Critics complain law too lenient and promotes 'sanctuary' status
Gov. Bruce Rauner's decision to sign a bill that will limit how local and state police can cooperate with federal immigration authorities has led to some dissension within the Republican party, with even some who have previously backed him criticizing the move.
Rauner traveled to a Hispanic neighborhood in Chicago to sign Senate Bill 31, known as the Trust Act.
The bill states that law enforcement officers "shall not stop, arrest, search, detain, or continue to detain a person solely based on an individual's citizenship or immigration status."
But local authorities will be able to communicate with immigration agents and hold someone for immigration authorities if there is a valid criminal warrant.
Rauner stressed at the bill signing that the law would help law enforcement keep communities safe as residents would be willing to talk to police as victims or witnesses, without fearing deportation.
"Illinois has been welcoming of immigrants for a long time, and this bill will continue that tradition," Rauner was quoted as saying in a news release marking the bill signing. "It also makes clear that stopping violent crime will be law enforcement's mission rather than working on federal prerogatives that a federal court has found illegal."
But the law's critics have called it a "sanctuary" measure that they say is too lenient on the issue of illegal immigration.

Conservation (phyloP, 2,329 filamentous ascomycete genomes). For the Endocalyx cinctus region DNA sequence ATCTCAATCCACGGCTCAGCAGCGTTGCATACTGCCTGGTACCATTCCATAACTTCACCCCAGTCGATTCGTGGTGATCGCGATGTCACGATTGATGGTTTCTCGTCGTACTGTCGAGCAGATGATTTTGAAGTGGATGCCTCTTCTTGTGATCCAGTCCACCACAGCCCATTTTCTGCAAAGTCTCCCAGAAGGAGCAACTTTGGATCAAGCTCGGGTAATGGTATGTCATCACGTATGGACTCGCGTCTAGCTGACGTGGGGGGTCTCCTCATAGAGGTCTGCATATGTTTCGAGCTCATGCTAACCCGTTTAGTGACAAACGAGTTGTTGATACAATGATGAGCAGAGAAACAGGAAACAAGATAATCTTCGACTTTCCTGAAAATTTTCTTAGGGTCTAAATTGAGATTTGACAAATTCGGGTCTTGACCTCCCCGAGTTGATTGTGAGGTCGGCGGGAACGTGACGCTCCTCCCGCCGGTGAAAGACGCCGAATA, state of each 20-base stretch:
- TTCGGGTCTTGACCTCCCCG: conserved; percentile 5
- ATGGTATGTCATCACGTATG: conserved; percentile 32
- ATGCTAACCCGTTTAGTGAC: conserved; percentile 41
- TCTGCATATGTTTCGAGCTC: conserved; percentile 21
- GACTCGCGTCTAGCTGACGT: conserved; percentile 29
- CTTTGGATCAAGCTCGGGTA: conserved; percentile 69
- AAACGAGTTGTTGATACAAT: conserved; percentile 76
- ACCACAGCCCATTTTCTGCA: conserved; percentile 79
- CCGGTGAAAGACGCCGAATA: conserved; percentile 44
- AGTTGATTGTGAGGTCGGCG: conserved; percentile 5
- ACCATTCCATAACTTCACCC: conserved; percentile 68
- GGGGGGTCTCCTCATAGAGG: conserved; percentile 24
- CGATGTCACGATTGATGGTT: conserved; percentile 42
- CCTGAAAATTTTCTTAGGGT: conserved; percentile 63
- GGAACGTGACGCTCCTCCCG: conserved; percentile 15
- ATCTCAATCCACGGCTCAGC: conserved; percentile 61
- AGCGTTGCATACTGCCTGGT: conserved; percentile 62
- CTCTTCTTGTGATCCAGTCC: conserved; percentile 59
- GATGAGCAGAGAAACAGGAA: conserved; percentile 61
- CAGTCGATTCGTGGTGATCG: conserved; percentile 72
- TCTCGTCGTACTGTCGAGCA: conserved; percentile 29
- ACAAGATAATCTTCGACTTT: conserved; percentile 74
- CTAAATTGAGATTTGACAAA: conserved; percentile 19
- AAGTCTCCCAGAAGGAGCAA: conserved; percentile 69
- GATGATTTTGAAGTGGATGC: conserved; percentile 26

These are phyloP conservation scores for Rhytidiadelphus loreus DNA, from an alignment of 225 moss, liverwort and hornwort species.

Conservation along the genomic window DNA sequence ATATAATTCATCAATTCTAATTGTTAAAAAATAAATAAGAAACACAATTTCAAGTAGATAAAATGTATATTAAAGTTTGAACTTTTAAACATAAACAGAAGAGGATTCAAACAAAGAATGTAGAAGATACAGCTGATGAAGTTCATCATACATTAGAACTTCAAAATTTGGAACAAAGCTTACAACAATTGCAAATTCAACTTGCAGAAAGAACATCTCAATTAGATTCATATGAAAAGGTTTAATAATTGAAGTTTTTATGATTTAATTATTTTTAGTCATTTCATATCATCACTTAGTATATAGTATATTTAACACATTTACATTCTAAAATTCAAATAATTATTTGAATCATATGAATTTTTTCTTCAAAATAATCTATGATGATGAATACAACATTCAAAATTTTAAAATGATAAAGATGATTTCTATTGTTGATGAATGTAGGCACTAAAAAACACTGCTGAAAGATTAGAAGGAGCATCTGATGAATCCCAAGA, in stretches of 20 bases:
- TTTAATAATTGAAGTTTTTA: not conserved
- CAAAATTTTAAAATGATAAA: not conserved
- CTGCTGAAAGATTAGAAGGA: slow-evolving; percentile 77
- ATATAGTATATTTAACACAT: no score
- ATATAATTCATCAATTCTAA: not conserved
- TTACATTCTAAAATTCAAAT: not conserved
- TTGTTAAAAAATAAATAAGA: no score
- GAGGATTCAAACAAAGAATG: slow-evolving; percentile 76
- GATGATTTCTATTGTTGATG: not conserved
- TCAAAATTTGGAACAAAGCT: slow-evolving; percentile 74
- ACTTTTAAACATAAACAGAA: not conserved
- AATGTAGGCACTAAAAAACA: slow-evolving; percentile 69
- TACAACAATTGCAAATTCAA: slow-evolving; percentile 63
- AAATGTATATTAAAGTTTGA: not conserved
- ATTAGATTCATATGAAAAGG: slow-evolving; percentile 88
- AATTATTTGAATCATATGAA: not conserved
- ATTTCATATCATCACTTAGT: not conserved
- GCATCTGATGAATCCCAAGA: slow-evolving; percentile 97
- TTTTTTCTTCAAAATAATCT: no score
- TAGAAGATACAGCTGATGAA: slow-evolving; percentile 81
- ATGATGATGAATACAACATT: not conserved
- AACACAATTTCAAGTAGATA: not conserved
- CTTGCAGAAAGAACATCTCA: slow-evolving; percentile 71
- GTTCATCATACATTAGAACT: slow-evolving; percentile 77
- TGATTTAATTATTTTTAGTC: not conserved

State Sen. Kyle McCarter, R-Lebanon, noted that President Donald Trump easily won the 15th Congressional District – and many parts of Illinois outside Chicago – with many voters choosing Trump for his immigration policy.
"Yet what the governor has done is support codifying illegal immigration," McCarter said. "This means a lot to people. Trust is a hard thing to re-establish once you've lost it."
Rauner's news release said that the Northern District of Illinois federal court has found that immigration detainer orders from U.S. Immigration and Customs Enforcement are illegal.
Kirsten Kukowski, a spokeswoman for the governor's re-election campaign, said in a statement that the bill was "a compromise measure that brought together people from all sides and was endorsed by law enforcement.
"He's always looking for ways we can make our state stronger, safer, and more prosperous," she said.
McCarter said he was one of three Republican senators who endorsed Rauner during the 2014 primary.
"I made the case with social conservatives that look to me for leadership that what had been done in the past decade was fiscally immoral," McCarter said. "Therefore, we counted on him to right the ship, fiscally, [and] make it better for families. Yet in this situation, he has chosen to support those that are illegal over the safety of the citizens that are here."
McCarter noted that he's disagreed with some other measures signed by Rauner, including a bill that would make it easier for transgender people to change the sex listed on their birth certificate without requiring transition surgery.